Table Top Takes: For Northwood!
Let’s take a look at a game that I played solo not that long ago on Malts and Meeples. I’ll add the video below. But For Northwood! A Solo Trick-Taking Game offers something that is unique. Trick-taking, if you aren’t familiar is when you are trying to win or lose a series of cards played. Generally one being the “trump” suit that can beat any other suit, but you need to play the same suit. It’s a bit confusing without examples, so watch the video and read how you play For Northwood! below.
How To Play For Northwood!
Like I said, For Northwood! is a trick-taking game but a solo one. Let’s start a bit with setup for the game, though before we go into play too much. In For Northwood you are trying to win the favor of some animal royalty at 8 different locations. These locations are from 0 to 7. Plus you have some friendly creatures already to help you.
Each round consists of visiting one of these locations, fiefs, and trying to win a certain number of tricks. You guessed it, from 0 to 7 depending on which one you are at. The royalty flips a card and then you need to follow suit, if you can, and you are looking to get the exact number of tricks won by playing the highest number. Or if you are out of that suit, with a trump card.
However, the royalty is just flipping cards. That means that you get random cards to play against in your trick-taking. So that is where your four friendly creatures come in. They all have a power that you can use once per fief to manipulate your hand or the cards being flipped. So it is also the question of how you use them to get the number you need.
What Doesn’t Work
I have one main thing that doesn’t really even bother me, but it might bother some. This game has luck to it. Even with using the helpers, and you can try and get specific helpers in play in some situations, it is tricky. You don’t plan it right and now you know that you’re done for in a hand. There’s no reason not to stop playing that hand then, but it’s so limited that it could be frustrating.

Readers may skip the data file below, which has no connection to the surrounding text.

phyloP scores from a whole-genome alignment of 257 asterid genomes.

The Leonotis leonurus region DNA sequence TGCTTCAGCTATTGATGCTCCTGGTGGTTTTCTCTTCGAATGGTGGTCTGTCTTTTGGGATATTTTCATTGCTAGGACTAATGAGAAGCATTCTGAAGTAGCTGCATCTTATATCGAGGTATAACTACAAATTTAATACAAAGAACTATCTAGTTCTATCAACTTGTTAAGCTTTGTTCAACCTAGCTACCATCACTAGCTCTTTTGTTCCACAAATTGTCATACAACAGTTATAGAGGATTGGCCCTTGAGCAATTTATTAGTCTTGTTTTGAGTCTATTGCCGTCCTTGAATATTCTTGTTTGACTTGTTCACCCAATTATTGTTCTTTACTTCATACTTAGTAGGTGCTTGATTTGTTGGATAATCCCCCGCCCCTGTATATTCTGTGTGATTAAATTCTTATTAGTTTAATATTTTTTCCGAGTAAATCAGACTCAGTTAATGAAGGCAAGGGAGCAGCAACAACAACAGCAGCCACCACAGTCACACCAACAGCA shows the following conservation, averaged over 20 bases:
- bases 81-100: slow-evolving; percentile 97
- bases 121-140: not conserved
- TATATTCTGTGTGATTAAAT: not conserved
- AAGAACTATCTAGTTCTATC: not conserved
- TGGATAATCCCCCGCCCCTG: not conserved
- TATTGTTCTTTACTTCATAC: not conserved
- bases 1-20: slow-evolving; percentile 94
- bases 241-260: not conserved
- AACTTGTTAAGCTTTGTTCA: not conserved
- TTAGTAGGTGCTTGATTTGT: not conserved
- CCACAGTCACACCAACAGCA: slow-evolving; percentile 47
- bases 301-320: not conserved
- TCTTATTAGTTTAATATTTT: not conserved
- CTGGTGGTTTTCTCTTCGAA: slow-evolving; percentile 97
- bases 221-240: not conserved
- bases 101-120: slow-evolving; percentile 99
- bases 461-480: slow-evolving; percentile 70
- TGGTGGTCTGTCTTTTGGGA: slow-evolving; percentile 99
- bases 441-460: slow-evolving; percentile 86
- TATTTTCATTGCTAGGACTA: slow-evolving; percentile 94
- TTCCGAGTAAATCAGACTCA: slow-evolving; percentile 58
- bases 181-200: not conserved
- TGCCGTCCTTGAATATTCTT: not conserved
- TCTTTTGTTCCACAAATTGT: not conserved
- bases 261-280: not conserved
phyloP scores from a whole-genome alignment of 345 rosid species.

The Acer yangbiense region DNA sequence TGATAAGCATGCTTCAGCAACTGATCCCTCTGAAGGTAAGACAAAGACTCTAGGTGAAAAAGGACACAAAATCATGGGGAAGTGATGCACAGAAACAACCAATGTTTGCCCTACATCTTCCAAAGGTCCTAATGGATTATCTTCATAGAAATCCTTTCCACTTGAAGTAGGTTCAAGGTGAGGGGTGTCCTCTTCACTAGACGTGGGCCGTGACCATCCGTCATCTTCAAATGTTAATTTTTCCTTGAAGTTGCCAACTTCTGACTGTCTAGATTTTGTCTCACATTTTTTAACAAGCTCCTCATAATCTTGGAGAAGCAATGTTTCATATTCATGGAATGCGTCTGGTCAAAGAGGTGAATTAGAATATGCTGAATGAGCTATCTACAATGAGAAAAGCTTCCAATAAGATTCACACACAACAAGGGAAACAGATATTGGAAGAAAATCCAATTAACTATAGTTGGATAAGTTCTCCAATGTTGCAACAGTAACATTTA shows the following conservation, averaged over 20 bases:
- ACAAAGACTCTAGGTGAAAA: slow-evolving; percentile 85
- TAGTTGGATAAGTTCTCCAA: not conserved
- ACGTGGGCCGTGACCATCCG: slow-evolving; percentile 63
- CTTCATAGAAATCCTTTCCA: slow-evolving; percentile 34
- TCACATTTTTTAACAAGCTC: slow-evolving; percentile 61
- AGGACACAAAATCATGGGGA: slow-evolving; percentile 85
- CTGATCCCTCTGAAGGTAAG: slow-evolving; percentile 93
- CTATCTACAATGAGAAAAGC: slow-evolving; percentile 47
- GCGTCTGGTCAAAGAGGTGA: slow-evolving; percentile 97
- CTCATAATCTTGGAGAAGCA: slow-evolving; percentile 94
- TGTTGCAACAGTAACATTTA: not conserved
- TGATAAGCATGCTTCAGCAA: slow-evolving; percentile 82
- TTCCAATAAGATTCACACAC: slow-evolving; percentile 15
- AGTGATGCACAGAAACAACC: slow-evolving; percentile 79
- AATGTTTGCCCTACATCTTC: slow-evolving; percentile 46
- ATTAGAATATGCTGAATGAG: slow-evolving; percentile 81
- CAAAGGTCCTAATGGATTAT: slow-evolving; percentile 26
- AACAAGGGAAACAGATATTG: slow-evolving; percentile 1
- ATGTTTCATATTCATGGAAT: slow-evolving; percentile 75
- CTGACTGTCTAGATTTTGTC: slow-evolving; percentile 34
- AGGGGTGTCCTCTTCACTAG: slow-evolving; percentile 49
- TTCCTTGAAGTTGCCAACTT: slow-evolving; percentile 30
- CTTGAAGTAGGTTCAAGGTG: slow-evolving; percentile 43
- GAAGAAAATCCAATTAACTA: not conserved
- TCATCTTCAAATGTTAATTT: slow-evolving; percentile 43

Let’s talk, though about what works. Because I think there are a lot of good things going for it. Firstly, I really like the creature royalty. It’s a mainly random setup, you have one helper from each suit and two fiefs with each suit. But beyond that how they come up is random. You might have the most useful card to help get 0 tricks on the 0 trick fief. So it’s always a puzzle as to how you make it work. And that is also always going to be a rotating puzzle.
The speed of the game works as well. It’s really fast to play. Longer than some solo games, I will say, but still a very fast time, about 15 minutes, box says 20. But when you know what you’re doing, it’s probably under 20 minutes with setup which is great.
The solo experience also works. It’s trick-taking which is generally not solo. But this works for that. You need to plan out which fief you go to based off of how you can win tricks in your hand. Then it’s more of what I’d call a card shedding game. But it is done in a trick-taking fashion which is great. And it’s like some other solo games, solo hidden movement, where I wasn’t sure how it would work, but it works very well.
Finally, the game is simple. The most complex things are on the royalty cards. I’ve played a number of trick-taking games where they try and add in too much. That bogs down how easy the game is to teach and how fast the game goes. This game knows what it is, sticks to it, and it’s great that way .
Who Is It For?
Who this if for, is fairly simple. It is a game for people who like solo games. Will people who like trick-taking games like this one? Possibly, but I do think that it’s a game that is more built for solo gamers in terms of who is a fan of a style of game. The trick-taking is a smart card shedding style, but it lacks some of the nuances that trick-taking games often show off.
Final Grade on For Northwood
I like this game a lot. And I need to dive into the story book or challenge aspect of the game. That basically gives you specific setups to see if you or how it takes you to beat the game. That is going to add even more variability to the game which will be nice as I see this as a solo game I am going to play a lot.
I also see why it won’t be for some. If you love trick-taking games but haven’t done solo, it might be a good spot to jump in. But if you have tried solo games and don’t love them, then I don’t know that this will change anything for you. Which I get, solo gaming isn’t for everyone.
Overall, this game offers something and it does it well. And for me, that is what I was looking for. So for me, one that I highly recommend if you like solo games. And one that I kind of recommend if you really like trick-taking games and kind of like solo games.
My Grade: A
Gamer Grade: B+
Casual Grade: B
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